Why Sen. Bernie Sanders is skeptical of guest workers.
By Dylan Matthews, Published: May 25, 2013
Sen. Bernard “Bernie” Sanders (I-Vt.) is the junior U.S. senator from Vermont. We spoke on the phone Friday afternoon about his views on the comprehensive immigration reform legislation that is pending in the Senate. A lightly edited transcript follows.
Dylan Matthews: In 2007, you had some concerns about the immigration bill being weighed by the Senate, and voted against it. Now that the new Gang of Eight bill is out of committee, what do you make of it?
Sen. Bernie Sanders: Thanks for calling. Let me just say this. I’m a strong supporter of immigration reform, and of the need to provide a pathway to citizenship for 11 million undocumented immigrants. I very strongly support the DREAM Act, and will continue to strongly support it. I very strongly believe, as someone who knows what’s going on in the dairy industry in Vermont, that there’s no question we need to create a status for immigrant workers in agriculture, and I think the committee is making good progress there.
In other words, even though Bernie knows the immigration bill is bad for the country, as he will explain at length, he's signaling that his vote can possibly be bought if enough goodies for Vermont dairy farmers are ladled onto the bill. This demonstrates a fundamental problem with the Gang of Eight's bill: compromises to attract marginal votes are likely not to make the bill better by reducing immigration, but to make the bill worse by giving away more visas to special interests.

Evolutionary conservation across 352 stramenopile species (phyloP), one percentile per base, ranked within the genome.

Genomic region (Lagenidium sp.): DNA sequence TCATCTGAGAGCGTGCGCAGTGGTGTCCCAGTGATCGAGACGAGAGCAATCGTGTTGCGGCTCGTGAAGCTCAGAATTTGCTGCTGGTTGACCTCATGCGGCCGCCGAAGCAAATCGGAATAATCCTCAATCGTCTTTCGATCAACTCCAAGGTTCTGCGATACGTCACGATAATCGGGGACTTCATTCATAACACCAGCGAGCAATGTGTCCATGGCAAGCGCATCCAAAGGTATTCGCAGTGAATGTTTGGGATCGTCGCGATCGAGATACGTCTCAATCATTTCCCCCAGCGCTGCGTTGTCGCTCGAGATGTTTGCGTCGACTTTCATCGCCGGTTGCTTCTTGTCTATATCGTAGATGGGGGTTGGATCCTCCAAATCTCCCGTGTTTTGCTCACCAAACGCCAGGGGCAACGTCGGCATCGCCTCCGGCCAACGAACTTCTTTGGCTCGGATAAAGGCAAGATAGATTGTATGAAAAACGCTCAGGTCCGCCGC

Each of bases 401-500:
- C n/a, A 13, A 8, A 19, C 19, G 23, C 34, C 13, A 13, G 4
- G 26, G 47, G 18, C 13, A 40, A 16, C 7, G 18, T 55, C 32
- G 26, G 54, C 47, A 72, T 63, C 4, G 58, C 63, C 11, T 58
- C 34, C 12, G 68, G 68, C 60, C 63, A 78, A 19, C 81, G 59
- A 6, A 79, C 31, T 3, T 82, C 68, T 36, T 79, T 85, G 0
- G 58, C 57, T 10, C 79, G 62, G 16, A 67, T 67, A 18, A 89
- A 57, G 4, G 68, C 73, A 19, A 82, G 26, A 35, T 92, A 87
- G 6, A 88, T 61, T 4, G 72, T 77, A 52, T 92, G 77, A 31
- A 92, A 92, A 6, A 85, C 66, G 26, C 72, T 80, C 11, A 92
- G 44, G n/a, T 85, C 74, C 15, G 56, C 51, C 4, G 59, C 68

But, after that ignominious beginning, Bernie does better:
My concerns are in regards to where we stand in terms of guest workers programs, made worse by amendments offered by Senator Hatch. What I do not support is, under the guise of immigrant reform, a process pushed by large corporations which results in more unemployment and lower wages for American workers.
As you well know, we remain in the midst of a severe recession. Real unemployment, once you consider people who’ve given up looking for work, is close to 14 percent, and in some parts of the country is even higher. For minorities it’s very high, and we’ve got to address that. You have massively high unemployment for young people, yet we’re talking about expanding visas so that young people from abroad can serve as life guards, become ski instructors, become front desk people, when young people in this country desperately need jobs to pay for a college education.
The notion that being a life guard or a ski instructor or working at the front desk of a five star resort hotel is a job young Americans just won't do is indeed pretty weird.
I am aware that there may well be certain high-skilled jobs in specific areas in high skilled technical industries that American companies are finding it hard to fill. I find it hard to understand that, when nine million people in this country have degrees in science, technology, engineering, and mathematics fields, only about three million have jobs in these areas.
Furthermore, as someone who was led to believe that what economics was about was supply and demand,
if you need workers in a certain area, you need to raise wages. I have a hard time understanding the notion that there’s a severe need for more workers from abroad when wages for these jobs rose only 4.5 percent between 2000 and 2011. You see stagnant wages for high skilled workers, when these companies tell you that they desperately need high skilled workers. Why not raise wages to attract those workers?